Tuesday, June 25, 2013

Tombstone Tuesday ~ Hannah Cotton, Derry, New Hampshire

 This ledger style tombstone was photographed at the Forest Hill Cemetery in Derry, New Hampshire.

wife of
and daughter of
Joseph & Sally
of Deerfield, NH
April 15, 1838
aged 44 years
Let me go for songs seraphic
Now seem calling from the sky:
Tis the welcome of the angels
Which e'en now are hov'ring nigh
Let me go, they wait to bear me
To the mansions of the blest;
Where the spirit worn and weary
Finds at last its long sought rest.

This is a wonderful early Victorian era stone, with the finger pointing up to the angel in flight.  The carvings are very deeply engraved, and have survived being face up in the New Hampshire weather.  

I had trouble deciphering the epitaph on this tombstone, so I Googled the first line.  One of the search results was from Google Book Search.  The book is The Christian Pioneer, a Monthly Magazine,  London: Simpkin, Marshall and Co., edited by J. F. Winks, Volume II, 1848.  This poem by William Baxter was found on page 30.  I have pasted the poem below:

Another book which came up in the search results was A Manual of American Literature, by John Seely Hart, page 369. "Rev. William Baxter, 1820 -------, of New Lisbon, Ohio, has published some poems of great merit.  Mr. Baxter was born in Leeds, England, and emigrated with his parents to the United States in the year 1828.  He received his education at Bethany College, Virginia, graduating in 1845.  After leaving College he engaged in the ministry.  He preached one year in Pittsburgh, Pa., three years in Port Gibson, Miss., seven years at Woodville, Miss., next at Baton Rouge, La, then at Fayetteville, Ark., at which place he also occupied the position of President of Arkansas College.  The college was broken up and destroyed in the war. In 1863 he came to Cincinnati, and remained there between two and three years, preaching and engaged in literary labors.... His hymn called Let Me Go has found its way into at least a dozen hymn-books and collections of sacred music."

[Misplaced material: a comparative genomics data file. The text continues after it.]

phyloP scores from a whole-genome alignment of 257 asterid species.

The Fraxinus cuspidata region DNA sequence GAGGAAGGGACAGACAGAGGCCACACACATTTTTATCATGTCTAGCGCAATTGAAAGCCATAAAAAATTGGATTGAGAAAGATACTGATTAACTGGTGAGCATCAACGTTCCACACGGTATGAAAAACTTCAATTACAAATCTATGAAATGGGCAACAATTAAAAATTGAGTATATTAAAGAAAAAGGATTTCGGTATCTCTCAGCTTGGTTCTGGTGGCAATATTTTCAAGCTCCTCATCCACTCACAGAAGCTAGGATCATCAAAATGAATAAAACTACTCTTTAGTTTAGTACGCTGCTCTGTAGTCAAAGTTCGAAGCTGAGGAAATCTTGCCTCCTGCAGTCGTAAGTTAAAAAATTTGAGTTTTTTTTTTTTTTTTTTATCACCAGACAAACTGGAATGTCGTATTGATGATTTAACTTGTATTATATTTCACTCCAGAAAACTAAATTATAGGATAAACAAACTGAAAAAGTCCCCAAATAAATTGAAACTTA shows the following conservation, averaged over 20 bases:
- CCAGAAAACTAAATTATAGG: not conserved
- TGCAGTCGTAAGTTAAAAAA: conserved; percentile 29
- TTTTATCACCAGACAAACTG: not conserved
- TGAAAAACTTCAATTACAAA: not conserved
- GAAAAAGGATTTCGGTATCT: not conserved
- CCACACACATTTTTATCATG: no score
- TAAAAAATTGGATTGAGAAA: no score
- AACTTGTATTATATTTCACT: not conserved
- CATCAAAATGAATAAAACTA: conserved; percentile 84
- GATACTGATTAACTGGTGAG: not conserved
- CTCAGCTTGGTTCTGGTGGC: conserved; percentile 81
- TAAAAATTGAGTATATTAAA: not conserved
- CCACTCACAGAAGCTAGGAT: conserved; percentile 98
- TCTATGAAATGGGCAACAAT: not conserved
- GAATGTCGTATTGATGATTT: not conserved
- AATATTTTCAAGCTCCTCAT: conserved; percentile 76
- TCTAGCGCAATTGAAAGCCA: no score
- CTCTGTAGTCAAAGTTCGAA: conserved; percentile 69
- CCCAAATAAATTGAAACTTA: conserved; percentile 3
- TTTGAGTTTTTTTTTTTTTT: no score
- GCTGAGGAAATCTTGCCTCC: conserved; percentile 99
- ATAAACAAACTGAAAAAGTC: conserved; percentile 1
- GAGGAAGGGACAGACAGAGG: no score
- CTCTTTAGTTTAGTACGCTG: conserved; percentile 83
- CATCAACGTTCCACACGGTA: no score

Copyright 2013, Heather Wilkinson Rojo


  1. It is increasingly amazing what a Google Book Search can do. I like the fact that the final verse is on the tombstone. We have Baxters in our family tree -- probably from England, also.

  2. What a beautiful headstone - the carvings are amazing. I'll bet it cost a pretty penny, considering the size and detail. I love the poem. Good job in tracking the whole poem down. It's just too bad that the stone cracked right through.